Story by Roselle Tenorio. Photos courtesy of Stars United Global Outreach.
“I adore teachers who try to teach you even when you struggle,” says Star Williams, framing the decision to give her career to educating and empowering students in the same neighborhood she called home. As a student in Oak Cliff, Star’s saving grace was a high school English teacher, Phyllis Randall, who recognized Star was struggling through undiagnosed ADD and dyslexia. Star struggled through high school and even dropped out, but came back due to the persistence of Ms. Randall, graduating on time with her senior class. Star explains, “Ms. Randall noticed [my learning differences] but she understood and worked with me and motivated me so I could achieve my goals.”
Another woman role model for Star was, of course, her mother, a teenage mom who raised her three children by working two or three jobs at a time, usually at a daycare taking care of others’ children. She still found time to feed the homeless and give her time through other acts of kindness. Star explains, “I am sure my mother wanted more things out of life but she gave her children and the community everything.” That demonstration of selflessness always inspired and motivated Star. Her mother took the time to teach her how to break generational curses so that Star would not have to struggle like she did. Star honors her mother and Ms. Randall by founding and leading Stars United Global Outreach, a nonprofit that works with youth in Southern Dallas by delivering high impact training designed to empower, educate, and mobilize students to break down barriers. “Both women made me who I am today,” says Star.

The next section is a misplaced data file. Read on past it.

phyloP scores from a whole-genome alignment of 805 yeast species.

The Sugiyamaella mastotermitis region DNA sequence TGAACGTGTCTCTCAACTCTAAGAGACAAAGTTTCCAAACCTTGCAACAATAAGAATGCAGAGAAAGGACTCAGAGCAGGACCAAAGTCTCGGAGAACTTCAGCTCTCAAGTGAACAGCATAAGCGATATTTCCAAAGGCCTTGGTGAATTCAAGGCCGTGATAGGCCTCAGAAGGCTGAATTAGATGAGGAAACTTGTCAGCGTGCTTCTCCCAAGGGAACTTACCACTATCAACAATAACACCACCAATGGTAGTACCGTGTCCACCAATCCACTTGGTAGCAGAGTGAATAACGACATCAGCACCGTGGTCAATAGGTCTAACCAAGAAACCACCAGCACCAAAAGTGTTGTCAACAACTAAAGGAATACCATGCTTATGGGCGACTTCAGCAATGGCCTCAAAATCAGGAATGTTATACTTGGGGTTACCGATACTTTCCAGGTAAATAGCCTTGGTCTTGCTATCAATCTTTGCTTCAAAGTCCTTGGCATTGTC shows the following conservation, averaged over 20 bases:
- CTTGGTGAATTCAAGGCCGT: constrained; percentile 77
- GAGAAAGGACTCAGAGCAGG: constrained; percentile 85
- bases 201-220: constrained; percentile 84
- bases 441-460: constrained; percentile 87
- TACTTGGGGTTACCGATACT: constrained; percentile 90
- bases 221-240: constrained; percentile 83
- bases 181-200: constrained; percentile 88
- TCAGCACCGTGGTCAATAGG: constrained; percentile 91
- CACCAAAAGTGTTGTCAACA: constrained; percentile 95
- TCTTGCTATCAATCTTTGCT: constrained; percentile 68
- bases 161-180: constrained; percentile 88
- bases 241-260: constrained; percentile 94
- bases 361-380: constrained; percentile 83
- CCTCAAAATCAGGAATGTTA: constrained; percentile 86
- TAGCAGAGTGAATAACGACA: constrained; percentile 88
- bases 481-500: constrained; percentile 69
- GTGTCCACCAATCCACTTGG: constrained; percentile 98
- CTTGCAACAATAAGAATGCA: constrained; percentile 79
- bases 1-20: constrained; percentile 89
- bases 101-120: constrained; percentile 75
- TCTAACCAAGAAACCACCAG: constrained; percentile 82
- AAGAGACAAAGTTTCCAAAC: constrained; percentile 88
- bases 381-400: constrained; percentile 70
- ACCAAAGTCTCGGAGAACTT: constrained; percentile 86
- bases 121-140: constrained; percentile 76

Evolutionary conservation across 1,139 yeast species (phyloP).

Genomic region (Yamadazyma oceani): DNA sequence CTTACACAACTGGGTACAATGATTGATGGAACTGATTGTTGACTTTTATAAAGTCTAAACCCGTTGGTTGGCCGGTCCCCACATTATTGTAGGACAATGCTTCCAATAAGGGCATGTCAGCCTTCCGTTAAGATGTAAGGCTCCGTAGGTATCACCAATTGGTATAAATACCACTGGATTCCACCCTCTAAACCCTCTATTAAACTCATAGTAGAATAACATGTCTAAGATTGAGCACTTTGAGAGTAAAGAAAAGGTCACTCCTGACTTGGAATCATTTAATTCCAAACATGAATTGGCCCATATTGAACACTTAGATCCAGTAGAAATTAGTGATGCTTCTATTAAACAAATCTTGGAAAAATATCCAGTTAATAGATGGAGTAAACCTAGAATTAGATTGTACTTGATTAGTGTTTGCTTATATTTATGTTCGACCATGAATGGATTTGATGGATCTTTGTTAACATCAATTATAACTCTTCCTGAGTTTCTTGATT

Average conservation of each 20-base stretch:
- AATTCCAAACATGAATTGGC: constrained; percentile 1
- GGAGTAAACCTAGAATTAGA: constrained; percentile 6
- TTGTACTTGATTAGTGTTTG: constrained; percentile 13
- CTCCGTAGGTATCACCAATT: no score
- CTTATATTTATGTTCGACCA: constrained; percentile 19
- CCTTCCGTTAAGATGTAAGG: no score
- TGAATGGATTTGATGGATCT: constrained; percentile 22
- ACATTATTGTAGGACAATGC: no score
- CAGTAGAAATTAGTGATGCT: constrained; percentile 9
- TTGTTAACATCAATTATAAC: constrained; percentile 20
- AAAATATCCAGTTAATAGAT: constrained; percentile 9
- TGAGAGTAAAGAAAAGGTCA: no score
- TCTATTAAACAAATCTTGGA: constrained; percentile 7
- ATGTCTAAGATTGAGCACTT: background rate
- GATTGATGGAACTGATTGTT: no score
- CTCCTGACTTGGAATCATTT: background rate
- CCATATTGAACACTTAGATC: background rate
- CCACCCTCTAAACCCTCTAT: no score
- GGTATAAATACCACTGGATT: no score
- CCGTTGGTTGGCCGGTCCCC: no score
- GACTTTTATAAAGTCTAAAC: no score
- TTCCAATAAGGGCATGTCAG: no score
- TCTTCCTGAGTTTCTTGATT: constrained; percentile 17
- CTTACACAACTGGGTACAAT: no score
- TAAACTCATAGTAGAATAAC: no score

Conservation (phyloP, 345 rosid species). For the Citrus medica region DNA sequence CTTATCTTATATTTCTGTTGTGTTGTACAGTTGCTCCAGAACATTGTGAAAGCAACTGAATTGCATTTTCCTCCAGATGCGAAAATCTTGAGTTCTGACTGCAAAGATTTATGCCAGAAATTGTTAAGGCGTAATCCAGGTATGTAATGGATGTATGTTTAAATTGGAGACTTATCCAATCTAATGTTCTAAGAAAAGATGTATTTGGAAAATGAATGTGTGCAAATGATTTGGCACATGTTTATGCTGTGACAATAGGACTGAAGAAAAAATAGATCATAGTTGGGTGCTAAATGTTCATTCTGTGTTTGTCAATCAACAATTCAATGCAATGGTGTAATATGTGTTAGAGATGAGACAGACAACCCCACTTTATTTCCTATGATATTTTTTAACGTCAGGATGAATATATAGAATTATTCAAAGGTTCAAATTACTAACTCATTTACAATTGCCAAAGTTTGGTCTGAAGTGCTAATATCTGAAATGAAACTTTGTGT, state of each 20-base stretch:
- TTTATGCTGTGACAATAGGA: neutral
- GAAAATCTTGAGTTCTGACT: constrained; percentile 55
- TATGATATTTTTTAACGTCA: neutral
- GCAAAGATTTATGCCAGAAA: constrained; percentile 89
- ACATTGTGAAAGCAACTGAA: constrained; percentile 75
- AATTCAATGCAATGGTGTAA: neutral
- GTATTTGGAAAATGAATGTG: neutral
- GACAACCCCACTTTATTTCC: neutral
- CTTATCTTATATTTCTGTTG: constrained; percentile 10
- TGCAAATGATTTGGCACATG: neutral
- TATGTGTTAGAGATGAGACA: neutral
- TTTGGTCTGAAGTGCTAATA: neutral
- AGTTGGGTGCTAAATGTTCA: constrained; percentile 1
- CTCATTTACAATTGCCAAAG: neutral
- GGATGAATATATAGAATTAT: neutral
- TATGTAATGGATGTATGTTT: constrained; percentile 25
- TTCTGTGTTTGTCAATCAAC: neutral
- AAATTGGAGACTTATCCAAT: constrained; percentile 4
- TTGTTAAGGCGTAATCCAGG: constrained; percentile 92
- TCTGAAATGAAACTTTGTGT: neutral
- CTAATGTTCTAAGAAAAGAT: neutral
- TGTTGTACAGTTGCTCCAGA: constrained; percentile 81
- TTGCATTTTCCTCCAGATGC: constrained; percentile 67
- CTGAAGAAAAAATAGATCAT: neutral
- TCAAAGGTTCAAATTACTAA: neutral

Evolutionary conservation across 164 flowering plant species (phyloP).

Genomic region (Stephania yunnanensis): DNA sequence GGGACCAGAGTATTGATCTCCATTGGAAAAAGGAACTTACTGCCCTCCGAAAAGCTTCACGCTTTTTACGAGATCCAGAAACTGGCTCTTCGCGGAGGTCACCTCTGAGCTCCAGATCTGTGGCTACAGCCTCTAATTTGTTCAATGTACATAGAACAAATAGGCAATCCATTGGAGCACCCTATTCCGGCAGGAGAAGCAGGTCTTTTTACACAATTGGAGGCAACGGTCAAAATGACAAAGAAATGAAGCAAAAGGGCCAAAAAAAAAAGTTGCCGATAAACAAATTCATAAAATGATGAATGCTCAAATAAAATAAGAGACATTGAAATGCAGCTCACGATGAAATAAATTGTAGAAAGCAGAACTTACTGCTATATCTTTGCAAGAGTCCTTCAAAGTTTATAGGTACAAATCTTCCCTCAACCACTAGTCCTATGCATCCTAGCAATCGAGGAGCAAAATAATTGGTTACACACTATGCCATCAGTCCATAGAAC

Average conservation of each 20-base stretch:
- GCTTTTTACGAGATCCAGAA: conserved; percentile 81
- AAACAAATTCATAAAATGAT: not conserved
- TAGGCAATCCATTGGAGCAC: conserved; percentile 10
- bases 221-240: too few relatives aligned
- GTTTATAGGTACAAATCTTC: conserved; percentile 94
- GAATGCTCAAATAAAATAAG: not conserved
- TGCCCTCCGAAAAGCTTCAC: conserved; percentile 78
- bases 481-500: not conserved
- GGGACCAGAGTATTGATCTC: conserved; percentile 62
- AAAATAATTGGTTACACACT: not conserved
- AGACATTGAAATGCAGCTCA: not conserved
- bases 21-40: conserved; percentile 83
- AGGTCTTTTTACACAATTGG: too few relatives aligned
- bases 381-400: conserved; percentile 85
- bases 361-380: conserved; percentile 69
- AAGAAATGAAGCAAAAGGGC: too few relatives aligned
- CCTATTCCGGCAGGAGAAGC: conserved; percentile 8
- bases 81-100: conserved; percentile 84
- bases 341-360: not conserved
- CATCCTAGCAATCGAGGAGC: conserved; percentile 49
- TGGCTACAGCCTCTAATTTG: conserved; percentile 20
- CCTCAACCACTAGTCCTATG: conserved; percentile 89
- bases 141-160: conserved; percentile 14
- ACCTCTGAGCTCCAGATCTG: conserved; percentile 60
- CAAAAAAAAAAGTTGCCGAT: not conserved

After enlisting in the military at the age of 17, Star earned her associates and bachelor’s degrees, and traveled the world as a Navy IT professional. “I look back on my first career as a success,” says Star, “and I love the choice that I made, but I did not learn about other career options until I joined the military.” She made the best choice with the information she had at the time, which was that the military would secure her future.
When Star retired from the Navy and returned home, she saw that the same gaps she had experienced as a student still existed in her community. “Nothing had really changed. I did not see nonprofits working in my community, or the programs I thought we needed being offered. I wanted to start at home in the areas that I wanted to see a change.” So Star filed for a 501(c)(3) status and began pursuing her masters in public leadership at the University of North Texas at Dallas to better serve the 75241 Oak Cliff community.
Stars United Global Outreach exists because Star experienced how easy it is for a student to get lost. “Students don’t just drop out. They are pushed out without resources,” says Star. She is grateful for the one teacher who cared, who made a difference in her life. Helping the individual student succeed is what motivated her to found Stars United. “When you look at a student and they give you a simple ‘thank you’ or simple ‘because of this program you motivated me to graduate high school’ that is absolutely phenomenal,” she says. “Seeing my students achieve their goals keeps pushing me to serve.” For the students she serves, Star wants each one to have all the information, skills, and space to dream that she did not have access to as a student.